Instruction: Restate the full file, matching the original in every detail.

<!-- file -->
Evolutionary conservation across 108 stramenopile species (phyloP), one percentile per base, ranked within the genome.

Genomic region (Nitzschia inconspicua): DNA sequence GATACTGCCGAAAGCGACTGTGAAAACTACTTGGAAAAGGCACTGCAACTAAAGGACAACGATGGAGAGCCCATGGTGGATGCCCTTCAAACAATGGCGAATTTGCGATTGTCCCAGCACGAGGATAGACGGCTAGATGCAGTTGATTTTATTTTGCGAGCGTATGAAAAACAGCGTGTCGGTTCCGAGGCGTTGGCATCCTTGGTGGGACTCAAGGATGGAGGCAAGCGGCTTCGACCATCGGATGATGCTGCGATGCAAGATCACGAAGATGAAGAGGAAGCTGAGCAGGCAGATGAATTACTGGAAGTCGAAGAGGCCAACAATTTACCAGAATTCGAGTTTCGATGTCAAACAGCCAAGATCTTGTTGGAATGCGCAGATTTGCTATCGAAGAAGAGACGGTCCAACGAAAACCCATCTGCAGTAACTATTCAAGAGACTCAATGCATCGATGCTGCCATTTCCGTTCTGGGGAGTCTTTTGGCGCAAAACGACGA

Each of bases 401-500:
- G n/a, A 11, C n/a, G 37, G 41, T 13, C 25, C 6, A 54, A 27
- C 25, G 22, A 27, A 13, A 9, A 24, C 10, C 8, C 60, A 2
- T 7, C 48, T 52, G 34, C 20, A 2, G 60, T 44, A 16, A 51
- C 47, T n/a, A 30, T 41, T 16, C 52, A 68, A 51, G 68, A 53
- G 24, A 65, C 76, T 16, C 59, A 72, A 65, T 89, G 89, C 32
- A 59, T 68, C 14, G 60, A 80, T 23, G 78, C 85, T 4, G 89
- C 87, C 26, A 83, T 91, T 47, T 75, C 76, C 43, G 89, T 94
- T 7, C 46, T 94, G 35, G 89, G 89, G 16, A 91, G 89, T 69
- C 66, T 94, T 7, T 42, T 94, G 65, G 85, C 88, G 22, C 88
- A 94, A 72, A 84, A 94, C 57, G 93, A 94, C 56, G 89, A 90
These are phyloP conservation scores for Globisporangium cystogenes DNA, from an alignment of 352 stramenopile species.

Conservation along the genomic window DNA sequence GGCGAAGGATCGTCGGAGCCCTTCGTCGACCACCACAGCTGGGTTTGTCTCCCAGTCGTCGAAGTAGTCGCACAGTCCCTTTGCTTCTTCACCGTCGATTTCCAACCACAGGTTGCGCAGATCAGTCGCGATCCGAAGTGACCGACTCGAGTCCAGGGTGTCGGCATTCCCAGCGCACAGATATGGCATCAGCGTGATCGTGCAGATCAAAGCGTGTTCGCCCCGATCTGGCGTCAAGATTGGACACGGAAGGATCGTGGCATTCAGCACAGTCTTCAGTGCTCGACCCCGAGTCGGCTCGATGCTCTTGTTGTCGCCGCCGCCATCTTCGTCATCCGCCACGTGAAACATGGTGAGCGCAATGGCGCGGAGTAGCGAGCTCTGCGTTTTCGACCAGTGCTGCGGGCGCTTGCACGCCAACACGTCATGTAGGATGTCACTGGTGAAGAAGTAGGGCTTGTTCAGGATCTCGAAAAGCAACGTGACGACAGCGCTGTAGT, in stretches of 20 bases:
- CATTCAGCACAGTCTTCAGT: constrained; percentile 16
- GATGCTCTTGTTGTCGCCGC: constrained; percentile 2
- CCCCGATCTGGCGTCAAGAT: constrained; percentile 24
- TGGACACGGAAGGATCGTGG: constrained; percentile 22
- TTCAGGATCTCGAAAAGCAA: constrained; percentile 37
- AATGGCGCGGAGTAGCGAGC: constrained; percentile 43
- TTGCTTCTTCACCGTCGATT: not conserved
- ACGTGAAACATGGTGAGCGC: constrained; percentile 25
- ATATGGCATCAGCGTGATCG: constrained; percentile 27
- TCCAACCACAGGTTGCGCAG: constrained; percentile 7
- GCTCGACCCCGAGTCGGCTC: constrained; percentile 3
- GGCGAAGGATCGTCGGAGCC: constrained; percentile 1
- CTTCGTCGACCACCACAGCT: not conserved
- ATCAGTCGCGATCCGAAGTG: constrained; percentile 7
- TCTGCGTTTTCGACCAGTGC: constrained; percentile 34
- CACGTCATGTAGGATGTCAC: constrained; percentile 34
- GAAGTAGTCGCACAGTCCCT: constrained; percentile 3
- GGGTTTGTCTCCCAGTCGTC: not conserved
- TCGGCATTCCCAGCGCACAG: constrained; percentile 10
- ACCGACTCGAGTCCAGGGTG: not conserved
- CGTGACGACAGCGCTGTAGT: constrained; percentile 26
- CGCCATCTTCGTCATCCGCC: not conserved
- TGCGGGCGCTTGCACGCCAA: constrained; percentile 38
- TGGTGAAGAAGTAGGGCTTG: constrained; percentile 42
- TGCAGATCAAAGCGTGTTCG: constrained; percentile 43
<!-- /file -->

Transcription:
Evolutionary conservation across 108 stramenopile species (phyloP), one percentile per base, ranked within the genome.

Genomic region (Nitzschia inconspicua): DNA sequence GATACTGCCGAAAGCGACTGTGAAAACTACTTGGAAAAGGCACTGCAACTAAAGGACAACGATGGAGAGCCCATGGTGGATGCCCTTCAAACAATGGCGAATTTGCGATTGTCCCAGCACGAGGATAGACGGCTAGATGCAGTTGATTTTATTTTGCGAGCGTATGAAAAACAGCGTGTCGGTTCCGAGGCGTTGGCATCCTTGGTGGGACTCAAGGATGGAGGCAAGCGGCTTCGACCATCGGATGATGCTGCGATGCAAGATCACGAAGATGAAGAGGAAGCTGAGCAGGCAGATGAATTACTGGAAGTCGAAGAGGCCAACAATTTACCAGAATTCGAGTTTCGATGTCAAACAGCCAAGATCTTGTTGGAATGCGCAGATTTGCTATCGAAGAAGAGACGGTCCAACGAAAACCCATCTGCAGTAACTATTCAAGAGACTCAATGCATCGATGCTGCCATTTCCGTTCTGGGGAGTCTTTTGGCGCAAAACGACGA

Each of bases 401-500:
- G n/a, A 11, C n/a, G 37, G 41, T 13, C 25, C 6, A 54, A 27
- C 25, G 22, A 27, A 13, A 9, A 24, C 10, C 8, C 60, A 2
- T 7, C 48, T 52, G 34, C 20, A 2, G 60, T 44, A 16, A 51
- C 47, T n/a, A 30, T 41, T 16, C 52, A 68, A 51, G 68, A 53
- G 24, A 65, C 76, T 16, C 59, A 72, A 65, T 89, G 89, C 32
- A 59, T 68, C 14, G 60, A 80, T 23, G 78, C 85, T 4, G 89
- C 87, C 26, A 83, T 91, T 47, T 75, C 76, C 43, G 89, T 94
- T 7, C 46, T 94, G 35, G 89, G 89, G 16, A 91, G 89, T 69
- C 66, T 94, T 7, T 42, T 94, G 65, G 85, C 88, G 22, C 88
- A 94, A 72, A 84, A 94, C 57, G 93, A 94, C 56, G 89, A 90
These are phyloP conservation scores for Globisporangium cystogenes DNA, from an alignment of 352 stramenopile species.

Conservation along the genomic window DNA sequence GGCGAAGGATCGTCGGAGCCCTTCGTCGACCACCACAGCTGGGTTTGTCTCCCAGTCGTCGAAGTAGTCGCACAGTCCCTTTGCTTCTTCACCGTCGATTTCCAACCACAGGTTGCGCAGATCAGTCGCGATCCGAAGTGACCGACTCGAGTCCAGGGTGTCGGCATTCCCAGCGCACAGATATGGCATCAGCGTGATCGTGCAGATCAAAGCGTGTTCGCCCCGATCTGGCGTCAAGATTGGACACGGAAGGATCGTGGCATTCAGCACAGTCTTCAGTGCTCGACCCCGAGTCGGCTCGATGCTCTTGTTGTCGCCGCCGCCATCTTCGTCATCCGCCACGTGAAACATGGTGAGCGCAATGGCGCGGAGTAGCGAGCTCTGCGTTTTCGACCAGTGCTGCGGGCGCTTGCACGCCAACACGTCATGTAGGATGTCACTGGTGAAGAAGTAGGGCTTGTTCAGGATCTCGAAAAGCAACGTGACGACAGCGCTGTAGT, in stretches of 20 bases:
- CATTCAGCACAGTCTTCAGT: constrained; percentile 16
- GATGCTCTTGTTGTCGCCGC: constrained; percentile 2
- CCCCGATCTGGCGTCAAGAT: constrained; percentile 24
- TGGACACGGAAGGATCGTGG: constrained; percentile 22
- TTCAGGATCTCGAAAAGCAA: constrained; percentile 37
- AATGGCGCGGAGTAGCGAGC: constrained; percentile 43
- TTGCTTCTTCACCGTCGATT: not conserved
- ACGTGAAACATGGTGAGCGC: constrained; percentile 25
- ATATGGCATCAGCGTGATCG: constrained; percentile 27
- TCCAACCACAGGTTGCGCAG: constrained; percentile 7
- GCTCGACCCCGAGTCGGCTC: constrained; percentile 3
- GGCGAAGGATCGTCGGAGCC: constrained; percentile 1
- CTTCGTCGACCACCACAGCT: not conserved
- ATCAGTCGCGATCCGAAGTG: constrained; percentile 7
- TCTGCGTTTTCGACCAGTGC: constrained; percentile 34
- CACGTCATGTAGGATGTCAC: constrained; percentile 34
- GAAGTAGTCGCACAGTCCCT: constrained; percentile 3
- GGGTTTGTCTCCCAGTCGTC: not conserved
- TCGGCATTCCCAGCGCACAG: constrained; percentile 10
- ACCGACTCGAGTCCAGGGTG: not conserved
- CGTGACGACAGCGCTGTAGT: constrained; percentile 26
- CGCCATCTTCGTCATCCGCC: not conserved
- TGCGGGCGCTTGCACGCCAA: constrained; percentile 38
- TGGTGAAGAAGTAGGGCTTG: constrained; percentile 42
- TGCAGATCAAAGCGTGTTCG: constrained; percentile 43